Baghdad Blast's Grisly Remains

Iraqi policemen carry the body of Sheik Tariq Saleh al-Assafi, of the al-Bu Nimir tribe, out of the Mansour Hotel in central Baghdad after a suicide bomber detonated himself in the lobby, June 25, 2007. IBRAHIM MOHAMMED/AFP/Getty Images

By CBS News chief foreign correspondent Lara Logan



The first thing that hits you is the smell.

Fragments of human flesh rotting quickly in the hot Iraqi sun. They're splattered all over the walls, the rubble, the broken bits of furniture lying dusty and burnt in the wreckage. Small, fine bits of dark, bloody meat, mixed in with chunkier lumps sprayed in every direction by the force of the blast. Hair. Teeth. Anything you can identify and much you just can't.

It's what happens when you blow yourself up. There's not much left of you. And that's one of the hard realities of suicide attacks. Anyone can understand the feeling. When you see people badly hurt, when you witness the terrible pain and suffering and see innocent people die, you want to get the person responsible. You want them to pay, to be stopped, to be punished.

But they are gone. And you cannot punish them. It is the ultimate victory. A triumph of terror.

The man who walked into the lobby of the Mansour Melia Hotel in Baghdad and blew himself to pieces got exactly what he wanted.

Doubt, fear, anger. Grief. These are the emotions running from Baghdad to western Anbar province, where many of the dead came from. They were powerful leaders from prominent Sunni tribes in a land where family names are everything. The belief is they were targeted by al Qaeda because they were working with U.S. and Iraqi forces against the terrorist group.

They were former allies — al Qaeda and the Sunni tribes who fought together. Now they are enemies.

It is hard to know the truth. There has never been a Shiite suicide bombing in Iraq. In other parts of the world, yes, but not here. This is the signature of al Qaeda in this part of the world. No doubt they will proudly claim responsibility if it was their handiwork, never ones to shy away from the propaganda value in all they do.

We will probably never know everything.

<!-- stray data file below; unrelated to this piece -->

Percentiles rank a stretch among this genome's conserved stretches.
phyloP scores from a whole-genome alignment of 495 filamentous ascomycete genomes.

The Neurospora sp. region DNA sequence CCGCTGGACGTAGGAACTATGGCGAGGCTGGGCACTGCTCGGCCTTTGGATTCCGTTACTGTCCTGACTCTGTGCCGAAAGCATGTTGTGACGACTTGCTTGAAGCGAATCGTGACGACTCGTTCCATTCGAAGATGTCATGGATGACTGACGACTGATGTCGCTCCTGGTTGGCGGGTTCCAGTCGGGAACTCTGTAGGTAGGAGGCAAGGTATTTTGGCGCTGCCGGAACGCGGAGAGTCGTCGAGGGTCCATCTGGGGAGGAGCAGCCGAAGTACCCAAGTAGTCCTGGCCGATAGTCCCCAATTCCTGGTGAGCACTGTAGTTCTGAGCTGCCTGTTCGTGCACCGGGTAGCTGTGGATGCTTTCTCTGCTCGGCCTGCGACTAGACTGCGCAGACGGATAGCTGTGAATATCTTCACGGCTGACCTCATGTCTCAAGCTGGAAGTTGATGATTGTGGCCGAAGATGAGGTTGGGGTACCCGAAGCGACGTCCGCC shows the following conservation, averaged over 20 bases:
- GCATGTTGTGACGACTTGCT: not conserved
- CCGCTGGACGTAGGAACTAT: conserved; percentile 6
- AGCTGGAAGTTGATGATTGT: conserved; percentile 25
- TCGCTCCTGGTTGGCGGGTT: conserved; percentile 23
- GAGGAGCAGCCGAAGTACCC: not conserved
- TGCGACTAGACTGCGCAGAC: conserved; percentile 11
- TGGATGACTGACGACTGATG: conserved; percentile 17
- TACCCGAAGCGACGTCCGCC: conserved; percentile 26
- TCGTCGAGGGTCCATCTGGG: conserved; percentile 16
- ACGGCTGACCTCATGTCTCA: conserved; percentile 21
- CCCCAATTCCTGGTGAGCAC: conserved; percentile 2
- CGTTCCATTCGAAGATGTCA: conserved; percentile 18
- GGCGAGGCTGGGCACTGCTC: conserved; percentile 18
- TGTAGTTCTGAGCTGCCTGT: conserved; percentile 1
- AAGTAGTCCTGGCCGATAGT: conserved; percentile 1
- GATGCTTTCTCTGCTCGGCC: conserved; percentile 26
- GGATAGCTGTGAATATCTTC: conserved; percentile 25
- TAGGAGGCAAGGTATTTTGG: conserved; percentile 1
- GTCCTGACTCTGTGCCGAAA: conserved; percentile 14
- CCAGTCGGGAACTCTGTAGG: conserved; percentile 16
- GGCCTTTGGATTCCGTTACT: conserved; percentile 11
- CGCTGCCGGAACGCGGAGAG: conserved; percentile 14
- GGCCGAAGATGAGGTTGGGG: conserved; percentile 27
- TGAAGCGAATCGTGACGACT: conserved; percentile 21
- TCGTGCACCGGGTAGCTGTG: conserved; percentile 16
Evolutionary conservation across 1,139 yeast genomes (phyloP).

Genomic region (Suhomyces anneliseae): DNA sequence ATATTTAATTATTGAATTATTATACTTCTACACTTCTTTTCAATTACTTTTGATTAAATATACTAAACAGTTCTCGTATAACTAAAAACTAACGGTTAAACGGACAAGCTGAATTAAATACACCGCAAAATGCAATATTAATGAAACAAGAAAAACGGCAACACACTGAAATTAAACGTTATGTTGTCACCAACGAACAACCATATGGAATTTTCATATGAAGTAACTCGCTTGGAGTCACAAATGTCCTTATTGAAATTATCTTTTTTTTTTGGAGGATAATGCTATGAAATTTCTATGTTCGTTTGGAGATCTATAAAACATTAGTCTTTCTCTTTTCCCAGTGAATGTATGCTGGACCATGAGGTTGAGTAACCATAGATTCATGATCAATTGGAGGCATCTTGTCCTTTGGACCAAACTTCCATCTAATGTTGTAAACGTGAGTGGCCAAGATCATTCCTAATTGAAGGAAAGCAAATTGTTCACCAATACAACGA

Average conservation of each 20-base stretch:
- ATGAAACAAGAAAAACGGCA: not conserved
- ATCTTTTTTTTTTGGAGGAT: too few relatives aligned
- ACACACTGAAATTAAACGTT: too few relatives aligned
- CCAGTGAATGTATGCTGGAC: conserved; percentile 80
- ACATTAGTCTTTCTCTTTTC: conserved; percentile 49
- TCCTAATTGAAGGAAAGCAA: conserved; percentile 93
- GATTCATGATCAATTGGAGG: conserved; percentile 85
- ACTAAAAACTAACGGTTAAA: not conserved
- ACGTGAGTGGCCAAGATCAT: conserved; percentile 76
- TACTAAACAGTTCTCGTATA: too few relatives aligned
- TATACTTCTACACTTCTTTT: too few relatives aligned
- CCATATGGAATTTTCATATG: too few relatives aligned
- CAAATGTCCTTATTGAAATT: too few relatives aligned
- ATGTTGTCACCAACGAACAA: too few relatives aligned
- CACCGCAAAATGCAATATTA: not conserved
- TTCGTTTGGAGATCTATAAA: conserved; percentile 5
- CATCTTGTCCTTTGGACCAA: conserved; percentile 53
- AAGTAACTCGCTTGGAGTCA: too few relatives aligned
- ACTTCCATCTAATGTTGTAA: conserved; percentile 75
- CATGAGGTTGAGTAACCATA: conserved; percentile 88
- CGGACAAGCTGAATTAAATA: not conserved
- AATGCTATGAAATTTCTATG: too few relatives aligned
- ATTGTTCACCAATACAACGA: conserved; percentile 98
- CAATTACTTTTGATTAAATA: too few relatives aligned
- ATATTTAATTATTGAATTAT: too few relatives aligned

But there is much I do know after today. I know that one of our CBS colleagues is lying in an American military hospital tonight, being cared for by some of the best doctors in the world. And I know he is there because the division commander for the 1st Cavalry, Major General Joseph Fil Jr., worked with the commanders in charge of the 28th Combat Support Hospital and they made it happen. I know that U.S. soldiers risked their lives again today to come to the aid of CBS staff after the hotel was bombed.

And I know that when our Iraqi colleagues saw U.S. soldiers coming to their aid, it meant something important. It didn't solve everything; it didn't make everything right. But for that moment, in that part of Baghdad, to those people, it was a sign of respect.

We owe the American soldiers who helped us Monday a debt of gratitude that can never be fully explained.

There are many people in the United States who will read this and never understand. It will be taken by the left and the right; it will be adopted by those for and against the war. It will be used.

It is not meant to be that way. What is true about Iraq remains true. And history and time will surely make that clear.

But it is so much more complicated close-up. Every day there are contradictions here that would confuse and surprise people far away.

The real danger we felt here today came not from al Qaeda, who gravely attacked Iraqi civilians and obliterated the lobby of this building.

It was from some of the Iraqi security forces, who are meant to instill confidence, not terror. It's not that all are bad. There are many courageous men amongst them who sacrifice so much. But there are also many militiamen and death squads and the truth is, if they're all wearing uniforms and carrying weapons, it's impossible to know the difference. And more importantly, who can afford to take the chance?

By Lara Logan
  • Alfonso Serrano

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